The city’s new Main Library is one step closer to being named after tennis star and Long Beach legend Billie Jean King after the Long Beach City Council voted Tuesday night to advance a naming recommendation to a committee discussion.
A 7-0 vote propelled the issue to the city’s Housing and Neighborhoods Committee, which will take up the issue in the coming weeks. The new library is set for a Sept. 21 opening, and it appears likely a decision on a name could be settled before then.
Councilwoman Jeannine Pearce, who represents the district that includes the library and led the naming campaign, pointed out that Sept. 20 would mark the 46-year anniversary of when King defeated Bobby Riggs in the infamous “Battle of the Sexes” tennis match.
Tuesday night, Pearce said King stood for more than just athletic achievement. The councilwoman highlighted King’s record of fighting for equality for women and the LGBTQ community.
“The Main Library, being the heart of our city, it’s important that it be a place that teaches the power of inclusion and equity,” Pearce said. “This name is not about naming an athlete or a poet, but this is a name about inspiring greatness.”
Tuesday’s vote was not the final vote in the process. And a number of people turned out to voice disagreement with naming the library after King or anyone. Some community members argued that King was not tied closely enough to education or literature.
One woman said that Long Beach should follow the lead of other cities like Chicago, New York and San Francisco, all of which have no names tied to their main libraries. She said that distinction should remain with the branch libraries, which often are referred to by a shortened version of their names, something she said could lead to confusion if this naming process is completed.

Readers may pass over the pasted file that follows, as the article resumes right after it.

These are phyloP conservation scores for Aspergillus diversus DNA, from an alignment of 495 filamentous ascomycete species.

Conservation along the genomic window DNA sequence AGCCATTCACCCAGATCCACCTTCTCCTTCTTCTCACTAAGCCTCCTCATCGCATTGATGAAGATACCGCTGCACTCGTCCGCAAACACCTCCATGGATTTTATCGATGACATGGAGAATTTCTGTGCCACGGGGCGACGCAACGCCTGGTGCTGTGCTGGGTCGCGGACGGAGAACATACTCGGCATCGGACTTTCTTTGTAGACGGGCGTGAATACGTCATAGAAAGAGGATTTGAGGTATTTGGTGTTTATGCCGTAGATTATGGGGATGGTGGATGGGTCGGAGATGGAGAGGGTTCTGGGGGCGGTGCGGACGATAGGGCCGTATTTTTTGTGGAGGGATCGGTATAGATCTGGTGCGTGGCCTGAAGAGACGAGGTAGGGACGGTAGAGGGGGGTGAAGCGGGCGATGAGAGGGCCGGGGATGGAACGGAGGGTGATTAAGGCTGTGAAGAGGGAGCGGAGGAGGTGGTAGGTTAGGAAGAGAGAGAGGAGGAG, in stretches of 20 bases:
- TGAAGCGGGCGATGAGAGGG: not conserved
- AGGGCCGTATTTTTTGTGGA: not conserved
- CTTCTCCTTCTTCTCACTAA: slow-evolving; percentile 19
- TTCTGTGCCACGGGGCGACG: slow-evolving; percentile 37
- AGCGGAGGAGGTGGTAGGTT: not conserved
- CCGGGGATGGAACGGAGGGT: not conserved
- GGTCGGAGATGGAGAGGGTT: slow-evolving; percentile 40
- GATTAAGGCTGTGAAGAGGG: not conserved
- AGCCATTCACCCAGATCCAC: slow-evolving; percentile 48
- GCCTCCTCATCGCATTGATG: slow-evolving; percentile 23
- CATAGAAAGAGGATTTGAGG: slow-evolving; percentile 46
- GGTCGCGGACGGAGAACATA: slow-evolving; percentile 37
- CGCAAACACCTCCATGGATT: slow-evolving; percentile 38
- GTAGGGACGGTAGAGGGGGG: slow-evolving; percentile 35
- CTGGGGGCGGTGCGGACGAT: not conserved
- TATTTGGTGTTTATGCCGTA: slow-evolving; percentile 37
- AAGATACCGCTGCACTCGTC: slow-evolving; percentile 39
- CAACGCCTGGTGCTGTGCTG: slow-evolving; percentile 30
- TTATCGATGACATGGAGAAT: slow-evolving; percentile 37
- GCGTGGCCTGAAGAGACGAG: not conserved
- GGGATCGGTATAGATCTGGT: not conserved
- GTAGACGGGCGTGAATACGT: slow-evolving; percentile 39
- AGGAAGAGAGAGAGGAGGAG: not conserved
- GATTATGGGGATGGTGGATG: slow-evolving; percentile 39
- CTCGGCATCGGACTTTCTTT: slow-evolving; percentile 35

“This would become the King Library,” she said. “Is it the Martin Luther King Library? The B.B. King Library? The Stephen King Library? It’s really confusing.”
Advocates for naming the library after King focused on her work to promote equality in schools through her fight for Title IX, a federal civil rights law passed in 1972.
The law mandated that all genders be treated equally in education. It has vastly expanded the number of scholarships for women athletes. Leading up to its passage, King was a vocal advocate.
Darrick Simpson, executive director of the Long Beach Community Action Partnership, said that without athletics he and others in his family might not have been able to pursue education.
“My story is rooted in athletics, but it was because of athletics I was able to get an education in Alabama in the ’70s with a scholarship,” Simpson said. “It’s because of Billie Jean King’s efforts that my sister was able to get a scholarship and pursue her education without cost to my parents. It’s because of such efforts that my granddaughters will be able to do the same.”
This is not the first time that naming a library created a divide in the Long Beach community. In late 2015, when the idea of naming the North Branch Library after former First Lady Michelle Obama was introduced, a series of letters and public comments flooded City Hall calling for the library to be named after someone with ties to the city.
Some of the alternative suggestions included former Long Beach Unified School District Superintendent Carl Cohn, The Bixby Family and former First Lady Laura Bush.
While the timing for this item to return to the City Council is unclear, a recent example suggests it could happen before the opening of the library in September. In March, a recommendation for the new civic chambers to be named after former Mayor Bob Foster was introduced and the City Council approved it by late April.
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